The warm glow from a row of street lights lit up a muggy morning on a quiet residential road in London, the yellow tinge lead the way for a large disposal lorry which struggled to make its way down the narrow passage. The disposal men clung on tight to the handles of its rear before jumping off at their designated pickup points.
Working silently, the only sound came from the vehicle itself when it moved from house to house edging the team closer and closer to home. Each man wore safety fluorescent clothing and carefully moved their way through the cars taking care not to cause any damage. The high visibility strips that lined their jackets shone like cats’ eyes as they went about their business.
This particular street gave a home to many old large properties all interlinked in some way as if they were holding hands, some by a garage, others by an extension and some only by the solitary touch of their black lead drainpipes. Most of the properties looked as if they had been converted into flats, however; a small handful remained individual homes.
One of the properties had been converted into a hostel establishment. Just outside it a small, chunky disposal man peered into a bin and then let the lid drop, mistakenly causing a loud bang.
Moments later one of the hostel’s windows lit up and a pair of hands opened the curtains before a head popped though the crack peering out checking to see what had caused the disturbance. The squinting eyes looked on as they saw the half empty bin get dragged away.
Each of the residencies had a small front yard, where the different coloured wheelie bins were stored; they were small and not much else was capable of being kept in the area. In the hostel’s yard accompanying the bins a small green sign hung from a wooden frame, it had seen better days and displayed on one side “rooms available” and on the other “full.”
The door was old, along with many others on the street, but this one stood out from the rest as the paint was uncared for and flaking away. The bricks of the building were hard to make out in the weak orange light, but they appeared to be the classic red brick that was heavily used at the time of the building’s birth. The cement binding them together was crumbling and, in some cracks, the occasional weed had made its home.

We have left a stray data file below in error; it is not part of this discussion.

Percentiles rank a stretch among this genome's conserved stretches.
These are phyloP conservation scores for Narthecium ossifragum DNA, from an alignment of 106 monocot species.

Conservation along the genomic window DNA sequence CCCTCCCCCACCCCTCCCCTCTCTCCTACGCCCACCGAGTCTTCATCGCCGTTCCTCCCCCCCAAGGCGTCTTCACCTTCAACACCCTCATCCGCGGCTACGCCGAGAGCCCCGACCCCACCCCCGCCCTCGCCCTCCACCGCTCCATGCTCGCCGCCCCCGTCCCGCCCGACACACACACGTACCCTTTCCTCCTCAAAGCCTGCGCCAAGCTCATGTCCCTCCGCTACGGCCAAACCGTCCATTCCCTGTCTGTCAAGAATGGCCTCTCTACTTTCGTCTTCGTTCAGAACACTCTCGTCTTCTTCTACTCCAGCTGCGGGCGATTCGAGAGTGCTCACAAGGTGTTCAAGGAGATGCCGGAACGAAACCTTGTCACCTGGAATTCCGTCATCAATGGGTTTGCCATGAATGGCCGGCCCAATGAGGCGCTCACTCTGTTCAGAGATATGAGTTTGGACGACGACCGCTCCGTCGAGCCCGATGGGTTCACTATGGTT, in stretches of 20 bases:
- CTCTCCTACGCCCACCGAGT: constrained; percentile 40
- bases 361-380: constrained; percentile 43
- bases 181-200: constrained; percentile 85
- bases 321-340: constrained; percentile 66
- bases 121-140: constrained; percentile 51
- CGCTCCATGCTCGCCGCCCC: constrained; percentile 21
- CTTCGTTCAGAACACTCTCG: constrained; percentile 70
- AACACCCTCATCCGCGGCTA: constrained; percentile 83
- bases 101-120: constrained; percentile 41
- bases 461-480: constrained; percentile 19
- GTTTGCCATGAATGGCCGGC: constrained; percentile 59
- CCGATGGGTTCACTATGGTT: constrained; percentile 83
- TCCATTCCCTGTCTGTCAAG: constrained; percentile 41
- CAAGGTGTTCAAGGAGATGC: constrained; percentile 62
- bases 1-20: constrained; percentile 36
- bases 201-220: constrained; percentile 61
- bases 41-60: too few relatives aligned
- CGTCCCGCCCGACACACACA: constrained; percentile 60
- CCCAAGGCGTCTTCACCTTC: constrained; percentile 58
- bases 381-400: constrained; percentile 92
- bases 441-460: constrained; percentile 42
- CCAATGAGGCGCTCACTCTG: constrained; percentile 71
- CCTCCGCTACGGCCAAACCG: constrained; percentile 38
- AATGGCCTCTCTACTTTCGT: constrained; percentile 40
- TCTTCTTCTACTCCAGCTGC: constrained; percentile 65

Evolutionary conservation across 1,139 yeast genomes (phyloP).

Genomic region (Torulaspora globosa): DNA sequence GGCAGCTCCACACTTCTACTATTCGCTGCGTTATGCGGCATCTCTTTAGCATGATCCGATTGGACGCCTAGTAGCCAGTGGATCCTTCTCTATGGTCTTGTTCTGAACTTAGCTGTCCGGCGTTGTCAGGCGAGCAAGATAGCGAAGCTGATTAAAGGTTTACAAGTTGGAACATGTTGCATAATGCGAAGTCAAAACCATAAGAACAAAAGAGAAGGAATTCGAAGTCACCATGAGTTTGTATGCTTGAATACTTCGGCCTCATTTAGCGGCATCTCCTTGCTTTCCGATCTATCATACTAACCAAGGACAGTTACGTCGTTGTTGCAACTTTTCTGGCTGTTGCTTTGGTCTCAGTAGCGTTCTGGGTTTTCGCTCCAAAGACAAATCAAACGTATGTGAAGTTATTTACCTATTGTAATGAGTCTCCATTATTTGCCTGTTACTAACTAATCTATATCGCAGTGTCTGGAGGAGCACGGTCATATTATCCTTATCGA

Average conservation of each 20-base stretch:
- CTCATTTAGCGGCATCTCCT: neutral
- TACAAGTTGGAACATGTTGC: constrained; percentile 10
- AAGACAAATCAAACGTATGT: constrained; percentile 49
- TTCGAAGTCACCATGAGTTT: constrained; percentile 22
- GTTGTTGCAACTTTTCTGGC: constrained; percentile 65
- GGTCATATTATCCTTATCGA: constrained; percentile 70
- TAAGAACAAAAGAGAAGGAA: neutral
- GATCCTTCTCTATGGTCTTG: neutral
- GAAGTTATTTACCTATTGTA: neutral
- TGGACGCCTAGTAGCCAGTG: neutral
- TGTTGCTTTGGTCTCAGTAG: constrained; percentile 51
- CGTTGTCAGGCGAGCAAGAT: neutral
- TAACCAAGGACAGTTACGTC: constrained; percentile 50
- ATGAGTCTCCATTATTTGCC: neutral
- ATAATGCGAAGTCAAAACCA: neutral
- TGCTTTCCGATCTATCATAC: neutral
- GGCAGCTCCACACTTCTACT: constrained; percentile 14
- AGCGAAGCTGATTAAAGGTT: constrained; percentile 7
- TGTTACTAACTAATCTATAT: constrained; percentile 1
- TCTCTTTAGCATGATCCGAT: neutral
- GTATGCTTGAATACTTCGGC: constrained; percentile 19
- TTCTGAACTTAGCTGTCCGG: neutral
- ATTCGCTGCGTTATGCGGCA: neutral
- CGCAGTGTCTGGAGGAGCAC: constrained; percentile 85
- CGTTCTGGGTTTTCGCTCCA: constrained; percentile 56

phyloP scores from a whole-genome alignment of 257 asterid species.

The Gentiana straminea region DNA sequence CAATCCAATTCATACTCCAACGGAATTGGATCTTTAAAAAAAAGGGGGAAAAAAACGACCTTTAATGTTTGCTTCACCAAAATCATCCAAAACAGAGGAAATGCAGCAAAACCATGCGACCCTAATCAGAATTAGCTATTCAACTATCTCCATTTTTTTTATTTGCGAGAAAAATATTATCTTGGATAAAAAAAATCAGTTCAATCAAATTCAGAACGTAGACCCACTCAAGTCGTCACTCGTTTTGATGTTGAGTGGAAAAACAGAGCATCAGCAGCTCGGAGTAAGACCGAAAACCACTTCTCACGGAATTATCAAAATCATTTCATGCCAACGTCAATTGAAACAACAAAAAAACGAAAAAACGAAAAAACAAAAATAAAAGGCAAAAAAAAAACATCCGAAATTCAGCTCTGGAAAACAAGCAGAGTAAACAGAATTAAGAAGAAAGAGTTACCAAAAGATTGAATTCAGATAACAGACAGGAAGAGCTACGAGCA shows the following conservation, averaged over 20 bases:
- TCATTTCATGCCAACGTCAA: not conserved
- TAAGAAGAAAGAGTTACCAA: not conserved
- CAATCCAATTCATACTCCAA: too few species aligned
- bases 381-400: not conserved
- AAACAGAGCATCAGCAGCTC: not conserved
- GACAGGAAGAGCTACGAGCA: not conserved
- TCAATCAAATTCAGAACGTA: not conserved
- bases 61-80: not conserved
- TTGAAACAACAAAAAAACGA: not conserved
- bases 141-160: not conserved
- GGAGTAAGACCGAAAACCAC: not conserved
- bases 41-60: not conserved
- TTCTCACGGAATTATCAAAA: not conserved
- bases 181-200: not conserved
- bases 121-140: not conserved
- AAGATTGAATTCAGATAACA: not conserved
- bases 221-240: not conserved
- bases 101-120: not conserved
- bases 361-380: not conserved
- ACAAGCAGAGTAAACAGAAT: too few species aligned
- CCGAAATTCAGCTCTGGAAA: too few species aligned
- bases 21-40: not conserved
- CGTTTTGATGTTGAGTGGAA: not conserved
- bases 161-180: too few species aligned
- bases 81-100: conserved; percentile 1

Inside one of the hostel’s dark rooms a mobile phone sprang to life. It was lying face-up on a tarnished and tea stained table that stood next to a low metal bed which possessed a poor black finish. The room’s objects had seen many a dark morning before this day as the phone continued to dance around slowly, with its vibration mode in overtime, only stopping due to its time out program.
The single bed was dressed by some old and tatty sheets that had been disturbed, but not slept in and had an object resting at its foot. A gentle breeze cantered through the single paned window unsettling the thin red curtains that were so old they were fraying.
The intermittent draft gave passage for the street’s light, allowing it to glide in, filling the corner of the room and hitting a man occupying a white plastic garden chair. The alarm hadn’t moved the man. The time passed, but he remained motionless except for occasionally rubbing his hand on the chair’s arm.
The alarm started again, this time though the vibrations shook the phone closer and closer to the edge of the table until it finally fell off breaking into three pieces. The man eventually moved if only momentarily and looked across the room towards the phone and then back slowly to the foot of the bed.